It’s so easy to overlook. You’re so busy attending to everyone else’s needs that you may not even notice the constant thirst, a subtle sore throat or cracked lips. Certainly those symptoms are suggestive that winter is here. But these same symptoms can also result from other unexplained causes or underlying conditions. Regardless of its source, dry mouth, also called xerostomia (zero-STOW-me-uh) puts you at risk for tooth decay, gum disease, thrush and mucositis (inflamed oral tissues).
We’ve already mentioned some of the signs of dry mouth (persistent thirst, dry throat, etc.), but other signs include dry nasal passages, dry tongue, and bad mouth odor as well as trouble speaking and chewing food. Patients with xerostomia typically report that food seems “stickier” and gets caught between and alongside their teeth. This lack of saliva is important because saliva is our chief protection from the bacteria that causes gingivitis, tooth decay and other mouth infections. It washes away the bad bacterium that’s responsible for all sorts of oral disease as well as dilutes and buffers the acids and other harmful substances produced by those bacteria.
The chief cause of dry mouth include over-the-counter medications like decongestants and antihistamines as well as prescription drugs used to treat all sorts of diverse conditions such as acne, high blood pressure, epilepsy, depression, anxiety, obesity and many more. Cancer patients may find that their saliva production is severely reduced following chemotherapy and will benefit from soothing and wetting oral rinses. Other significant causes are Sjogren’s syndrome and radiation treatments for growths and tumors in the head and neck areas, and serious injuries or trauma to the head or neck that results in nerve damage. Dysfunction or even physiologic change in some endocrine (our system of glands and hormones) processes (such as menopause) can cause xerostomia. As if that were not enough, as we age our saliva decreases in amount and increases in thickness or viscosity.
Drink More H20
There is a reason why many health care professionals advise us to drink more water. Dehydration from excessive sweating and consuming beverages with caffeine or alcohol can result in a dry mouth. And besides the risk of cancer, if you smoke or chew tobacco, it can also intensify dry mouth symptoms.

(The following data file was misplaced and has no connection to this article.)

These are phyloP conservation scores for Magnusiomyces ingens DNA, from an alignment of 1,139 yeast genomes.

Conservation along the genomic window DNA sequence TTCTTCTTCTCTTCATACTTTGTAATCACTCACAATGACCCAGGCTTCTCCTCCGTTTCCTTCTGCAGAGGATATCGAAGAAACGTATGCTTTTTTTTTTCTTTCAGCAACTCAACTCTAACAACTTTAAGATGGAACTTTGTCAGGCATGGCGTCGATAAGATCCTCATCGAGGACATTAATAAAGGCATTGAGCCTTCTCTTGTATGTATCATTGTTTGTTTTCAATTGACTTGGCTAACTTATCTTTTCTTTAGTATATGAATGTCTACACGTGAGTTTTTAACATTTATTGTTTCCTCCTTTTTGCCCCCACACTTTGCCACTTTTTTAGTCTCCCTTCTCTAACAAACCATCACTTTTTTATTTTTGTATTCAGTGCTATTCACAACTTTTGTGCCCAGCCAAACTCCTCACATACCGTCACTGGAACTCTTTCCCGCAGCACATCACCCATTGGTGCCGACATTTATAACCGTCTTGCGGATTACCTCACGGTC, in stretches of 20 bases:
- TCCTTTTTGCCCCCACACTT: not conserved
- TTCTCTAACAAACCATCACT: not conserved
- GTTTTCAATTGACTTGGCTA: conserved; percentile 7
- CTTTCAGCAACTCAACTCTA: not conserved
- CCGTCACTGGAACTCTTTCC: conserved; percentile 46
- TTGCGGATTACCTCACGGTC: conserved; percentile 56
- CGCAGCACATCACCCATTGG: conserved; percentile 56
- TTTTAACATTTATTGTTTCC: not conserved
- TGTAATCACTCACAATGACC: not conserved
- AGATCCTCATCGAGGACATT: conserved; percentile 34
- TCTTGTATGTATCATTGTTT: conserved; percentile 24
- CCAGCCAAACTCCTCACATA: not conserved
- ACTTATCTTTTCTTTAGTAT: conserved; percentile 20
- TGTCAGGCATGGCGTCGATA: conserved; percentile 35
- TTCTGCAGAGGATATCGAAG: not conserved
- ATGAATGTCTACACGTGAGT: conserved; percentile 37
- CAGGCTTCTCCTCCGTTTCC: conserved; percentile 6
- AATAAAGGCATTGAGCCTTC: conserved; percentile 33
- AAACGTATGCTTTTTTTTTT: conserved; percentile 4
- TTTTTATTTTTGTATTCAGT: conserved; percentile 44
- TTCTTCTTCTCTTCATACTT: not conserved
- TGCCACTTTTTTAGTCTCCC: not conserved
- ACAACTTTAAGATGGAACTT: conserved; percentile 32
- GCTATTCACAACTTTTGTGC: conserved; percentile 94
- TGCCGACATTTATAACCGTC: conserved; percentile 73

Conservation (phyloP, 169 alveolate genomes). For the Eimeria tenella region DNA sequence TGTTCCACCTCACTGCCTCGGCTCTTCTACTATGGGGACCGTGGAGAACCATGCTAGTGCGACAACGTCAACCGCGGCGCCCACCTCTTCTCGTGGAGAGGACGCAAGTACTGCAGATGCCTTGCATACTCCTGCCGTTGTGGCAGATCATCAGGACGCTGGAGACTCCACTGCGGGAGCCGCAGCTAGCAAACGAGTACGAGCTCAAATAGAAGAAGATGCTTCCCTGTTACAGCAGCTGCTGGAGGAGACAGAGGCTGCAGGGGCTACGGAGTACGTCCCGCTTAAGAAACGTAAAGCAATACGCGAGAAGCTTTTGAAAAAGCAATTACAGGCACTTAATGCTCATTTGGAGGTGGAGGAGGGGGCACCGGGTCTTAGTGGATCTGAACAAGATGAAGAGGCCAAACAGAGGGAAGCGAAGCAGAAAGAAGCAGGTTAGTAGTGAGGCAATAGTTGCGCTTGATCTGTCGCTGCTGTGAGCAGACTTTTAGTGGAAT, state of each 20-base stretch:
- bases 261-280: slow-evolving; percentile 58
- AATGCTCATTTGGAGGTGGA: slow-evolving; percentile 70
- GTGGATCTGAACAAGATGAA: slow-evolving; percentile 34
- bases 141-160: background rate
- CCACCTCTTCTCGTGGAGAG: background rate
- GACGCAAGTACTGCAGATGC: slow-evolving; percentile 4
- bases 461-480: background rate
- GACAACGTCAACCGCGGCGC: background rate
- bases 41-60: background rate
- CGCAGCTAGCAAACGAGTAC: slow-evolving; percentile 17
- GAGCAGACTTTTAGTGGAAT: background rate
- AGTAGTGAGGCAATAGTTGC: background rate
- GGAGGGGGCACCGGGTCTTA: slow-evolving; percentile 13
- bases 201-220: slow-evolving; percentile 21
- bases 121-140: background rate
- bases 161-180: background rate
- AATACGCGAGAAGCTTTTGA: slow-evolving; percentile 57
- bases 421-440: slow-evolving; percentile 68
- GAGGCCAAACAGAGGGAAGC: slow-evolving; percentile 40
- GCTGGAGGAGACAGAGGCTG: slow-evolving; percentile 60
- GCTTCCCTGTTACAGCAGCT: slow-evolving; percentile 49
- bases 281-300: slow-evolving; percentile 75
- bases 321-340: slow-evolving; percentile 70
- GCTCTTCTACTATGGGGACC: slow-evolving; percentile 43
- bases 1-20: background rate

As always, talk to your doctor about dry mouth side effects you’re experiencing with prescription or over-the-counter medication. It’s important that your dentist also be kept informed about any problems or symptoms you have that are suggestive of dry mouth so he can monitor your oral health and suggest preventive measures like home fluoride trays, high fluoride toothpaste (5000 ppm), Biotene toothpaste, and coating/soothing mouth rinses for dry, inflamed oral mucosa. In the meantime, there are small but natural ways you can improve saliva flow which include:
- Chew sugar-free gum (will encourage your salivary glands to produce as much saliva as possible). Suck on sugarless candy or lozenges
- Drink plenty of water to promote general hydration and keep your mouth moist.
- Try to breathe through your nose, not your mouth.
- Use a whole house, evaporative room humidifier or ultrasonic room vaporizer.
- Use OTC artificial saliva substitutes and sprays such as Oasis, Biotene, etc.
If you don’t see an improvement in your symptoms, be sure to call 248-356-8790 and make an appointment with Dr. Mark Langberg. We’ll do a thorough history and evaluation and get you the help you need so that you can feel better fast and avoid the rampant tooth decay associated with dry mouth. Don’t put off seeing us, we exist solely to help you be comfortable, disease free, and keep your teeth for a lifetime! Come on in and see for yourself how relaxed, pain-free and judgment-free we can be and discover the difference a great dentist makes!
Until Next Time,
Mark W Langberg, DDS, MAGD
Your Southfield Family Dentist
Tel: (248) 356-8790